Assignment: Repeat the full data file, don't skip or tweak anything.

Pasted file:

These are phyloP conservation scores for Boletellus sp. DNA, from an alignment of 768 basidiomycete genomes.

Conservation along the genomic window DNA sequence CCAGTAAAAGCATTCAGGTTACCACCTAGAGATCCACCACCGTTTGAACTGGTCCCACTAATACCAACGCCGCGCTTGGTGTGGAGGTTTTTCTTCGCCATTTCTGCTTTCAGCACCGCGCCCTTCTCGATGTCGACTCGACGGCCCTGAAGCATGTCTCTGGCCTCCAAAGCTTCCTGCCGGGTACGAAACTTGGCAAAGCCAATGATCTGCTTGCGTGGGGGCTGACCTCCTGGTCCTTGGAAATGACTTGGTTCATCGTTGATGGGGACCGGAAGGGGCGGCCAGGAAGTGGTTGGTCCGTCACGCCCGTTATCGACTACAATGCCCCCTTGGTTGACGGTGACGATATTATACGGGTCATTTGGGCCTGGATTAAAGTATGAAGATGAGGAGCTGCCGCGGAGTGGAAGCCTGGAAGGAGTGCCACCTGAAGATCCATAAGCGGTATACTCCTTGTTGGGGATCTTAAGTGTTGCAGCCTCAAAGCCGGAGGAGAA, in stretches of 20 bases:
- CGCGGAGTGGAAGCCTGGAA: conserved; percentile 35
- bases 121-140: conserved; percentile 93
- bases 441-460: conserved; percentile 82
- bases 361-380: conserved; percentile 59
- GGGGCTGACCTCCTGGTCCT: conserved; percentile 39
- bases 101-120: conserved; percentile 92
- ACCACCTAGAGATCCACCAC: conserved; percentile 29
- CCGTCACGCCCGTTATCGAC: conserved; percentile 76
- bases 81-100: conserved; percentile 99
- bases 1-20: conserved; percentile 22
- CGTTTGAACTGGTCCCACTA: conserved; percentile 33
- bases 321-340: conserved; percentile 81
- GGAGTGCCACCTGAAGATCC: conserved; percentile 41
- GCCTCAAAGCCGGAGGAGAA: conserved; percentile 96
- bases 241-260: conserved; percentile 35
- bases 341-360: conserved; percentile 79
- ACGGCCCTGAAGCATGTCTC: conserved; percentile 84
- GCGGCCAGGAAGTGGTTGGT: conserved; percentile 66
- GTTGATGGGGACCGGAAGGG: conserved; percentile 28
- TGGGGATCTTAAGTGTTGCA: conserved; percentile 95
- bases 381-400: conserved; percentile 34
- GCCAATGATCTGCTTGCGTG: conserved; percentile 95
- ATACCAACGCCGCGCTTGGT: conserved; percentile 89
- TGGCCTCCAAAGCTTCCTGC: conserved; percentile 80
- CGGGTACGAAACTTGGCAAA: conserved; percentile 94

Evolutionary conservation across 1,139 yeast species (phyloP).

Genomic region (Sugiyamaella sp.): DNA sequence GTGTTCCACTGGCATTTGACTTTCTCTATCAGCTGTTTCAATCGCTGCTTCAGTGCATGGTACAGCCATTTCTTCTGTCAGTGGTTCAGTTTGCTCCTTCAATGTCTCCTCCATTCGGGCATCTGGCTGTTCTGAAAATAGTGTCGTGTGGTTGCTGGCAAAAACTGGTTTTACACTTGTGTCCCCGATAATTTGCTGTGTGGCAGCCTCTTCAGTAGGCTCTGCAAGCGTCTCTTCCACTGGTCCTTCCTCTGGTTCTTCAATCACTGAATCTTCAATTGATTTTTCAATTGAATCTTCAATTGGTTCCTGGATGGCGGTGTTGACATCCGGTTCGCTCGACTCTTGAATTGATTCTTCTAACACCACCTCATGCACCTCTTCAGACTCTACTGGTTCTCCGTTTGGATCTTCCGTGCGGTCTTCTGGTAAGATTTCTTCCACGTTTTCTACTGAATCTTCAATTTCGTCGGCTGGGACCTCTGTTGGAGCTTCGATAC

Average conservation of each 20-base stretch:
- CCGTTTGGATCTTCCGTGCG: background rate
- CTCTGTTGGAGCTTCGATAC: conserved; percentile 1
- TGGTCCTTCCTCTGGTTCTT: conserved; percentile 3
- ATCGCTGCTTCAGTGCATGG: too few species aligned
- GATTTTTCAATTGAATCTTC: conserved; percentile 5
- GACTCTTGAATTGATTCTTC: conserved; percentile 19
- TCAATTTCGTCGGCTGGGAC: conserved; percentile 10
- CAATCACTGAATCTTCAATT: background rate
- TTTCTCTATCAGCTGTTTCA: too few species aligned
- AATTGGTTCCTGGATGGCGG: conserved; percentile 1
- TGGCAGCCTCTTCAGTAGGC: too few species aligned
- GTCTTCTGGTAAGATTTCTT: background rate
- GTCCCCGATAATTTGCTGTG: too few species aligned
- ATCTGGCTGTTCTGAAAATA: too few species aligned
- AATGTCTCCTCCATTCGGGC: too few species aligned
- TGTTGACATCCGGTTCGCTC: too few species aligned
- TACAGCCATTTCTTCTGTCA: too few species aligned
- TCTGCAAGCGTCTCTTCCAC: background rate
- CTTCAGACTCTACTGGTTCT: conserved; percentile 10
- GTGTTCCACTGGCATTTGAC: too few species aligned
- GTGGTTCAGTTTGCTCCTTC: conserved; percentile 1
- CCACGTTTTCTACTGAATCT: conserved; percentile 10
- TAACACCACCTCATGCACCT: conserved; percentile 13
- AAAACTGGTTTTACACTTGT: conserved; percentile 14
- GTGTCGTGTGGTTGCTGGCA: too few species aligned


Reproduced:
These are phyloP conservation scores for Boletellus sp. DNA, from an alignment of 768 basidiomycete genomes.

Conservation along the genomic window DNA sequence CCAGTAAAAGCATTCAGGTTACCACCTAGAGATCCACCACCGTTTGAACTGGTCCCACTAATACCAACGCCGCGCTTGGTGTGGAGGTTTTTCTTCGCCATTTCTGCTTTCAGCACCGCGCCCTTCTCGATGTCGACTCGACGGCCCTGAAGCATGTCTCTGGCCTCCAAAGCTTCCTGCCGGGTACGAAACTTGGCAAAGCCAATGATCTGCTTGCGTGGGGGCTGACCTCCTGGTCCTTGGAAATGACTTGGTTCATCGTTGATGGGGACCGGAAGGGGCGGCCAGGAAGTGGTTGGTCCGTCACGCCCGTTATCGACTACAATGCCCCCTTGGTTGACGGTGACGATATTATACGGGTCATTTGGGCCTGGATTAAAGTATGAAGATGAGGAGCTGCCGCGGAGTGGAAGCCTGGAAGGAGTGCCACCTGAAGATCCATAAGCGGTATACTCCTTGTTGGGGATCTTAAGTGTTGCAGCCTCAAAGCCGGAGGAGAA, in stretches of 20 bases:
- CGCGGAGTGGAAGCCTGGAA: conserved; percentile 35
- bases 121-140: conserved; percentile 93
- bases 441-460: conserved; percentile 82
- bases 361-380: conserved; percentile 59
- GGGGCTGACCTCCTGGTCCT: conserved; percentile 39
- bases 101-120: conserved; percentile 92
- ACCACCTAGAGATCCACCAC: conserved; percentile 29
- CCGTCACGCCCGTTATCGAC: conserved; percentile 76
- bases 81-100: conserved; percentile 99
- bases 1-20: conserved; percentile 22
- CGTTTGAACTGGTCCCACTA: conserved; percentile 33
- bases 321-340: conserved; percentile 81
- GGAGTGCCACCTGAAGATCC: conserved; percentile 41
- GCCTCAAAGCCGGAGGAGAA: conserved; percentile 96
- bases 241-260: conserved; percentile 35
- bases 341-360: conserved; percentile 79
- ACGGCCCTGAAGCATGTCTC: conserved; percentile 84
- GCGGCCAGGAAGTGGTTGGT: conserved; percentile 66
- GTTGATGGGGACCGGAAGGG: conserved; percentile 28
- TGGGGATCTTAAGTGTTGCA: conserved; percentile 95
- bases 381-400: conserved; percentile 34
- GCCAATGATCTGCTTGCGTG: conserved; percentile 95
- ATACCAACGCCGCGCTTGGT: conserved; percentile 89
- TGGCCTCCAAAGCTTCCTGC: conserved; percentile 80
- CGGGTACGAAACTTGGCAAA: conserved; percentile 94

Evolutionary conservation across 1,139 yeast species (phyloP).

Genomic region (Sugiyamaella sp.): DNA sequence GTGTTCCACTGGCATTTGACTTTCTCTATCAGCTGTTTCAATCGCTGCTTCAGTGCATGGTACAGCCATTTCTTCTGTCAGTGGTTCAGTTTGCTCCTTCAATGTCTCCTCCATTCGGGCATCTGGCTGTTCTGAAAATAGTGTCGTGTGGTTGCTGGCAAAAACTGGTTTTACACTTGTGTCCCCGATAATTTGCTGTGTGGCAGCCTCTTCAGTAGGCTCTGCAAGCGTCTCTTCCACTGGTCCTTCCTCTGGTTCTTCAATCACTGAATCTTCAATTGATTTTTCAATTGAATCTTCAATTGGTTCCTGGATGGCGGTGTTGACATCCGGTTCGCTCGACTCTTGAATTGATTCTTCTAACACCACCTCATGCACCTCTTCAGACTCTACTGGTTCTCCGTTTGGATCTTCCGTGCGGTCTTCTGGTAAGATTTCTTCCACGTTTTCTACTGAATCTTCAATTTCGTCGGCTGGGACCTCTGTTGGAGCTTCGATAC

Average conservation of each 20-base stretch:
- CCGTTTGGATCTTCCGTGCG: background rate
- CTCTGTTGGAGCTTCGATAC: conserved; percentile 1
- TGGTCCTTCCTCTGGTTCTT: conserved; percentile 3
- ATCGCTGCTTCAGTGCATGG: too few species aligned
- GATTTTTCAATTGAATCTTC: conserved; percentile 5
- GACTCTTGAATTGATTCTTC: conserved; percentile 19
- TCAATTTCGTCGGCTGGGAC: conserved; percentile 10
- CAATCACTGAATCTTCAATT: background rate
- TTTCTCTATCAGCTGTTTCA: too few species aligned
- AATTGGTTCCTGGATGGCGG: conserved; percentile 1
- TGGCAGCCTCTTCAGTAGGC: too few species aligned
- GTCTTCTGGTAAGATTTCTT: background rate
- GTCCCCGATAATTTGCTGTG: too few species aligned
- ATCTGGCTGTTCTGAAAATA: too few species aligned
- AATGTCTCCTCCATTCGGGC: too few species aligned
- TGTTGACATCCGGTTCGCTC: too few species aligned
- TACAGCCATTTCTTCTGTCA: too few species aligned
- TCTGCAAGCGTCTCTTCCAC: background rate
- CTTCAGACTCTACTGGTTCT: conserved; percentile 10
- GTGTTCCACTGGCATTTGAC: too few species aligned
- GTGGTTCAGTTTGCTCCTTC: conserved; percentile 1
- CCACGTTTTCTACTGAATCT: conserved; percentile 10
- TAACACCACCTCATGCACCT: conserved; percentile 13
- AAAACTGGTTTTACACTTGT: conserved; percentile 14
- GTGTCGTGTGGTTGCTGGCA: too few species aligned